Written by Pat Aitken email@example.com Friday, 22 March 2013 00:00
This year marks the 90th anniversary of the Theodore Roosevelt Audubon Sanctuary in Oyster Bay. The Oyster Bay Historical Society hosted Ted Scherff, executive director of the Sanctuary, and Jennifer Zaso of Audubon New York who gave a presentation on the history of the Sanctuary, and the work the sanctuary is doing now to protect birds and advocate for conservation.
The sanctuary is deeply embedded in the Oyster Bay community, both because of its historical association with Theodore Roosevelt, widely respected for his role as a protagonist of the conservation movement in the United States, and as a place so many residents have gone to learn not only about birds, but also about the local environment.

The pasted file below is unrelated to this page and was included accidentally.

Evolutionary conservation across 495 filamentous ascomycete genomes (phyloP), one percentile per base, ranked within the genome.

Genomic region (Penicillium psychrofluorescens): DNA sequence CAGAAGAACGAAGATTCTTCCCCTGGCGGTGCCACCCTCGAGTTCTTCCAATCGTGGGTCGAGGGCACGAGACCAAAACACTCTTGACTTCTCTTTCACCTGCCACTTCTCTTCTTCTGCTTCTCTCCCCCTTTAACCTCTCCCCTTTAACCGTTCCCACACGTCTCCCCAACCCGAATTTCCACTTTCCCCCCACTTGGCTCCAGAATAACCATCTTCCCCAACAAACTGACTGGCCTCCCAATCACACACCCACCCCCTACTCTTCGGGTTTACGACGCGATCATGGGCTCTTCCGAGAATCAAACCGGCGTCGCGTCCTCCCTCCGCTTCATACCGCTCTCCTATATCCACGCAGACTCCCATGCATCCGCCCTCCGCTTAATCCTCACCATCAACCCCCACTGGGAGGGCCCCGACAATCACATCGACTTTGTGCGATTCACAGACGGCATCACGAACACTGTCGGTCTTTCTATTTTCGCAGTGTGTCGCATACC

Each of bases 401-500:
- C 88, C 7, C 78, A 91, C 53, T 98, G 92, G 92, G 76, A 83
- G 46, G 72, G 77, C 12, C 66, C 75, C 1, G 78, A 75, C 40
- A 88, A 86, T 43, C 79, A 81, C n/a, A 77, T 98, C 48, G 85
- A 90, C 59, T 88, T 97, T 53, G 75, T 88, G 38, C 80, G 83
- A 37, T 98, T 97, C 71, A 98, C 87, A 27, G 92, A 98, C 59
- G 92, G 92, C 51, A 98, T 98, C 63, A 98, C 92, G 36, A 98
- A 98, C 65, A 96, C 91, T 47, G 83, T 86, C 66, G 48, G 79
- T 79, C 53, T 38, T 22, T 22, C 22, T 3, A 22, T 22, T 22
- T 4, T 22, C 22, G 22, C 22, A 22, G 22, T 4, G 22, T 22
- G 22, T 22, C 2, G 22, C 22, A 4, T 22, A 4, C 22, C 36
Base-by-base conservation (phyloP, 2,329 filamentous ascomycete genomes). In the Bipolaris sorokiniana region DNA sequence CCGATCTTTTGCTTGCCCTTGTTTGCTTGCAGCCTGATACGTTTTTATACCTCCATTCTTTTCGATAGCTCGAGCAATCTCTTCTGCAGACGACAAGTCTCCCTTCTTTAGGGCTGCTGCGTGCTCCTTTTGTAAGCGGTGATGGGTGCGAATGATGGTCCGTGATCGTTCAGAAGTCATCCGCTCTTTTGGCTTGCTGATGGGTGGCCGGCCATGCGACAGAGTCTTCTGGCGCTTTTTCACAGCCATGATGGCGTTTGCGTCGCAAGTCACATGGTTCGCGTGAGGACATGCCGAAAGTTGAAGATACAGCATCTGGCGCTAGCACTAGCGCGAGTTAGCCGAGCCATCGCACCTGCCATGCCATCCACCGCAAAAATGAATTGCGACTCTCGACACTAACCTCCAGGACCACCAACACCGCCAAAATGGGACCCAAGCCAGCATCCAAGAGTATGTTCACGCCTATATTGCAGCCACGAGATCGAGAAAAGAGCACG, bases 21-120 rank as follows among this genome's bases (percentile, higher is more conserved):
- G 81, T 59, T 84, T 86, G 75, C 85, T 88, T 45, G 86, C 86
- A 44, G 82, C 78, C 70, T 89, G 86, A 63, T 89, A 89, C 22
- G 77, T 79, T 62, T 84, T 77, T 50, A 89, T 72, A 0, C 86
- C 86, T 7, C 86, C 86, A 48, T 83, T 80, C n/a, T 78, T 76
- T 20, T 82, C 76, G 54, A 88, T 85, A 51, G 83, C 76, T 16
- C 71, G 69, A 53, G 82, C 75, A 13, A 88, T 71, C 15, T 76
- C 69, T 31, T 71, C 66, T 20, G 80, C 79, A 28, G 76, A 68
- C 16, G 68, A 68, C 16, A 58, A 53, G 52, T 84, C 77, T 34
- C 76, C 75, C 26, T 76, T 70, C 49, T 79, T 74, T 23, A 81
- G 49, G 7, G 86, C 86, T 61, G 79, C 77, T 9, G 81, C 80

One of the initiatives being undertaken at the sanctuary now is to restore the habitat using plant species that would have been present in the 1920s. Coastal forests are becoming increasingly rare on Long Island due to habitat loss and development. The National Wildlife Foundation is supporting this restoration effort. Hicks Nurseries is assisting the Sanctuary in this effort by finding and supplying the plants. This process is being done slowly, so as to avoid disruption to the birds and wildlife who live there now.
Jennifer Zaso informed the attendees at the lecture that the 2013 Legacy of Conservation Gala will be held on May 4, at Piping Rock Club. The sanctuary will be celebrating Audubon’s long history as a conservation leader on Long Island, and honoring the conservation efforts of the many organizations and individuals that restored and preserved Long Island’s shorelines, its Sound and its land. The theme “1923,” the sanctuary’s inaugural year, marks the beginning of a significant chapter in Long Island conservation history and pays tribute to all that has been accomplished in Long Island’s rich preservation and conservation over the last century.